Intergenerational Spillover Effects of Language Training for Refugees
Children of refugees are among the most economically disadvantaged youth in several European countries. They are more likely to drop out of school and to commit crime. We show that a reform in Denmark in 1999, that expanded language training for adult refugees and improved their economic integration, had significant intergenerational spillover effects in terms of higher completion rates from lower secondary school and lower juvenile crime rates. The effects on crime are driven by boys who were below school-starting age when their parents were treated.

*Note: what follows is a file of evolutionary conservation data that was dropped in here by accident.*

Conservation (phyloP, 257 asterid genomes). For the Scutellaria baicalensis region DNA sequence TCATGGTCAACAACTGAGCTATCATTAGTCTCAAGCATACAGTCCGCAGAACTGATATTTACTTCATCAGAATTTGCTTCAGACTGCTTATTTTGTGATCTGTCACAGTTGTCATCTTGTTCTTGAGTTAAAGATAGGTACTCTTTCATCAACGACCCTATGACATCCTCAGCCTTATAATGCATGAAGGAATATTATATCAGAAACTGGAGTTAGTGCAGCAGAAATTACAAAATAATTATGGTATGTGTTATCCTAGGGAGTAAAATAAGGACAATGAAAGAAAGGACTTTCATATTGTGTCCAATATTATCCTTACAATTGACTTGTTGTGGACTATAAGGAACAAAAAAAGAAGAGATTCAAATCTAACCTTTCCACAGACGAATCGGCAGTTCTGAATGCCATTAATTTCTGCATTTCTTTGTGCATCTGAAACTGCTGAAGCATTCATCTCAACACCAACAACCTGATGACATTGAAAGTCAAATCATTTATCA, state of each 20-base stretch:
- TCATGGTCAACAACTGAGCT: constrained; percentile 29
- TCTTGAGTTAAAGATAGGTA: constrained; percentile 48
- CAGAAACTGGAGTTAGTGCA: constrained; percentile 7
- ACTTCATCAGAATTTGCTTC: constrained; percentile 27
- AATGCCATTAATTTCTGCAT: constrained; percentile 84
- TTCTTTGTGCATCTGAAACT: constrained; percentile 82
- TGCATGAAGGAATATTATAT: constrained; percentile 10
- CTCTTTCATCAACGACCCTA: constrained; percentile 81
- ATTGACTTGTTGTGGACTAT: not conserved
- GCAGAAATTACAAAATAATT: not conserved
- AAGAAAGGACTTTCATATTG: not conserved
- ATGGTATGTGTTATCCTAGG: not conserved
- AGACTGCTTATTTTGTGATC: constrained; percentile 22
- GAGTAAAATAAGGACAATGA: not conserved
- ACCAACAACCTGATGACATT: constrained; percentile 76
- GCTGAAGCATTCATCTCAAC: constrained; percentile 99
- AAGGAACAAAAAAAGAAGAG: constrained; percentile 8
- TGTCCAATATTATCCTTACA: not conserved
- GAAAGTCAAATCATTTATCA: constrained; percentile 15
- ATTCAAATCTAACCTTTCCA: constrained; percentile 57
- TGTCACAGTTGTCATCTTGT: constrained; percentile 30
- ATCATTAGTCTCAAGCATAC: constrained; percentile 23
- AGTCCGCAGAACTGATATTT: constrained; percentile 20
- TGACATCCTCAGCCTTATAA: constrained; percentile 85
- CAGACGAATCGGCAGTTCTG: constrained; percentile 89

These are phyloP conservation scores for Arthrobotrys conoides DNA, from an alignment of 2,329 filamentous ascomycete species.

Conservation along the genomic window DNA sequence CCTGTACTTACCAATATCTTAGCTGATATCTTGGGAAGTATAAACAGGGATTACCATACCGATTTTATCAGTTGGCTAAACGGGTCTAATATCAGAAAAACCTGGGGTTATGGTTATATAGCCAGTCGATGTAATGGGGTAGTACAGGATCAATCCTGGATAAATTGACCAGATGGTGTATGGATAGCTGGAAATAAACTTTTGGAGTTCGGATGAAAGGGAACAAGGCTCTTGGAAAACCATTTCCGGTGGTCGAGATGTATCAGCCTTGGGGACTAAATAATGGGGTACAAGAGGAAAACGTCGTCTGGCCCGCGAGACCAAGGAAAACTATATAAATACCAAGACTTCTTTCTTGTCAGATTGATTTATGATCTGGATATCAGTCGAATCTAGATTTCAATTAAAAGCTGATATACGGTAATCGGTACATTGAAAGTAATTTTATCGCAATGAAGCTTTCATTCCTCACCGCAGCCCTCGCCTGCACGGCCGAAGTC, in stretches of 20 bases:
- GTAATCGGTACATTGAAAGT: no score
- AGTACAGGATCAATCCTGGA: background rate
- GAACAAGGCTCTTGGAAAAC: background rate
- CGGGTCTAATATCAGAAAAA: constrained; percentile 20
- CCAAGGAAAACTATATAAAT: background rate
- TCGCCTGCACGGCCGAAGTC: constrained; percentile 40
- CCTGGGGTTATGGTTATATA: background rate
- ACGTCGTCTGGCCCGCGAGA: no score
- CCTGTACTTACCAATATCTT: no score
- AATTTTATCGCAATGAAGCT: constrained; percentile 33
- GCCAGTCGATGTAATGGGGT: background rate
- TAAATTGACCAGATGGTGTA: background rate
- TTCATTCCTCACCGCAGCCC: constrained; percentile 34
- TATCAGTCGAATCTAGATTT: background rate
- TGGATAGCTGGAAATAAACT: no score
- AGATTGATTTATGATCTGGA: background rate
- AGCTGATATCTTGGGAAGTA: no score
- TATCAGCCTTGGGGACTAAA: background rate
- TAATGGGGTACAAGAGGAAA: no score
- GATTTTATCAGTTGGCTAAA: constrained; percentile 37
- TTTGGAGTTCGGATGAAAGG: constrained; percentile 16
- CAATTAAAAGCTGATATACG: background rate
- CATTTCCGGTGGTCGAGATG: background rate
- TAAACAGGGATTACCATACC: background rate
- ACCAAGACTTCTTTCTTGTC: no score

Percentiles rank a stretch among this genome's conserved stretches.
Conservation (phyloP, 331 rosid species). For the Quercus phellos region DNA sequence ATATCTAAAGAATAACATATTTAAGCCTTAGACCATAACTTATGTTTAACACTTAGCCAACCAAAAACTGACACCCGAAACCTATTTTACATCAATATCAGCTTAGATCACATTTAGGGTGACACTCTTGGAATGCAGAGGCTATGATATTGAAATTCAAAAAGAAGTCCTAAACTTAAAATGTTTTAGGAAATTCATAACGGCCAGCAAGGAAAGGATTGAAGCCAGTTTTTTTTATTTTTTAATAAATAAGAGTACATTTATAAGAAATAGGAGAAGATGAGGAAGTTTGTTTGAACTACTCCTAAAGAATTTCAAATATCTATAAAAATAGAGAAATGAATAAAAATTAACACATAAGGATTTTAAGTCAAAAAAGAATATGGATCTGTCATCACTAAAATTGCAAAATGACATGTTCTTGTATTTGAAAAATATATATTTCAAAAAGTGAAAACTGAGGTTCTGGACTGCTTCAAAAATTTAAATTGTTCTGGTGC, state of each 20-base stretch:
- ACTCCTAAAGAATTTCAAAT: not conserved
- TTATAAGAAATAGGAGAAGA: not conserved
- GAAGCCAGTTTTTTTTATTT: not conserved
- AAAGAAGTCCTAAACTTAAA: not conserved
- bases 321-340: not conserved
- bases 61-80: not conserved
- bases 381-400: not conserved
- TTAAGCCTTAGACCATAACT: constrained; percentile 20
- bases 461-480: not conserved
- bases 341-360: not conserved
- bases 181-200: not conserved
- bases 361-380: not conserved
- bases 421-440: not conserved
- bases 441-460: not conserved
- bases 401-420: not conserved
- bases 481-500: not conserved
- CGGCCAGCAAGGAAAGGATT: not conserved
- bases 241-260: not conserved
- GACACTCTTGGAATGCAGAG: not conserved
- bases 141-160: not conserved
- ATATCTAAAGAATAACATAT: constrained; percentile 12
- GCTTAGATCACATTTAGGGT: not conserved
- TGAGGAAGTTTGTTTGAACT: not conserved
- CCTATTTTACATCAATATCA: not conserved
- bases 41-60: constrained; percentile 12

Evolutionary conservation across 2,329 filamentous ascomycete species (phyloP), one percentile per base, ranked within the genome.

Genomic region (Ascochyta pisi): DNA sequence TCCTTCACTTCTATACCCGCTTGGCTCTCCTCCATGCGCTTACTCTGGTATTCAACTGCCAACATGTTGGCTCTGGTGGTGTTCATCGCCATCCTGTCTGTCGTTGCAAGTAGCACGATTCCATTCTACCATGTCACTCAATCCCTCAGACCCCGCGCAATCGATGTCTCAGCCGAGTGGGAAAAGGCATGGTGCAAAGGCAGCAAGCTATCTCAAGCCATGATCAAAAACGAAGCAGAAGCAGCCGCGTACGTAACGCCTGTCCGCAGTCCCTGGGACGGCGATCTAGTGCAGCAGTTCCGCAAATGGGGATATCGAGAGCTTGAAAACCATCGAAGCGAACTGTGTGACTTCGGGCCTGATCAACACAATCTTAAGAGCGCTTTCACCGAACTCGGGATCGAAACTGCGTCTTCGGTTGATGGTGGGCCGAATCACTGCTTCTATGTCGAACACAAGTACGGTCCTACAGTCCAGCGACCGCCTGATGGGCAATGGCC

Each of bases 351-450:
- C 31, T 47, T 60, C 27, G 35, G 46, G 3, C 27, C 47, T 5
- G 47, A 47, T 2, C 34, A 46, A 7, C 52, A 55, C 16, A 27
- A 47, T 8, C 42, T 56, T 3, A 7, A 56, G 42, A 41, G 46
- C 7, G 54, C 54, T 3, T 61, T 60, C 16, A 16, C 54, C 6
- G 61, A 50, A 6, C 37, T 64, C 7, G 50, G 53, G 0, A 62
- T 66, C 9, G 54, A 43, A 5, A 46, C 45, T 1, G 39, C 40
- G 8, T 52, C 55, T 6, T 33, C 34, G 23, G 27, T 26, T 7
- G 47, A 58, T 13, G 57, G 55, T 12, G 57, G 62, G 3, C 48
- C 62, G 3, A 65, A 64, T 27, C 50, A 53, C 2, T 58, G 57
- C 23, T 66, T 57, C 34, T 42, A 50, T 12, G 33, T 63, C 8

This project is conducted as part of the Economic Assimilation Research Network (EARN), generously financed by the Innovation Fund Denmark (grant no. 6149-00024B). We thank the Ministry of Immigration and Integration for assistance with data and reports on early language training in Denmark. The project benefited from feedback and discussions with numerous seminar participants. The project has been approved by the relevant authorities in Denmark, including Statistics Denmark and the GDPR office at University of Copenhagen (journal nr. 514-0101/19-2000) The views expressed herein are those of the authors and do not necessarily reflect the views of the National Bureau of Economic Research.
Mette Foged & Linea Hasager & Giovanni Peri & Jacob Nielsen Arendt & Iben Bolvig, 2023. "Intergenerational spillover effects of language training for refugees," Journal of Public Economics, vol 220. citation courtesy of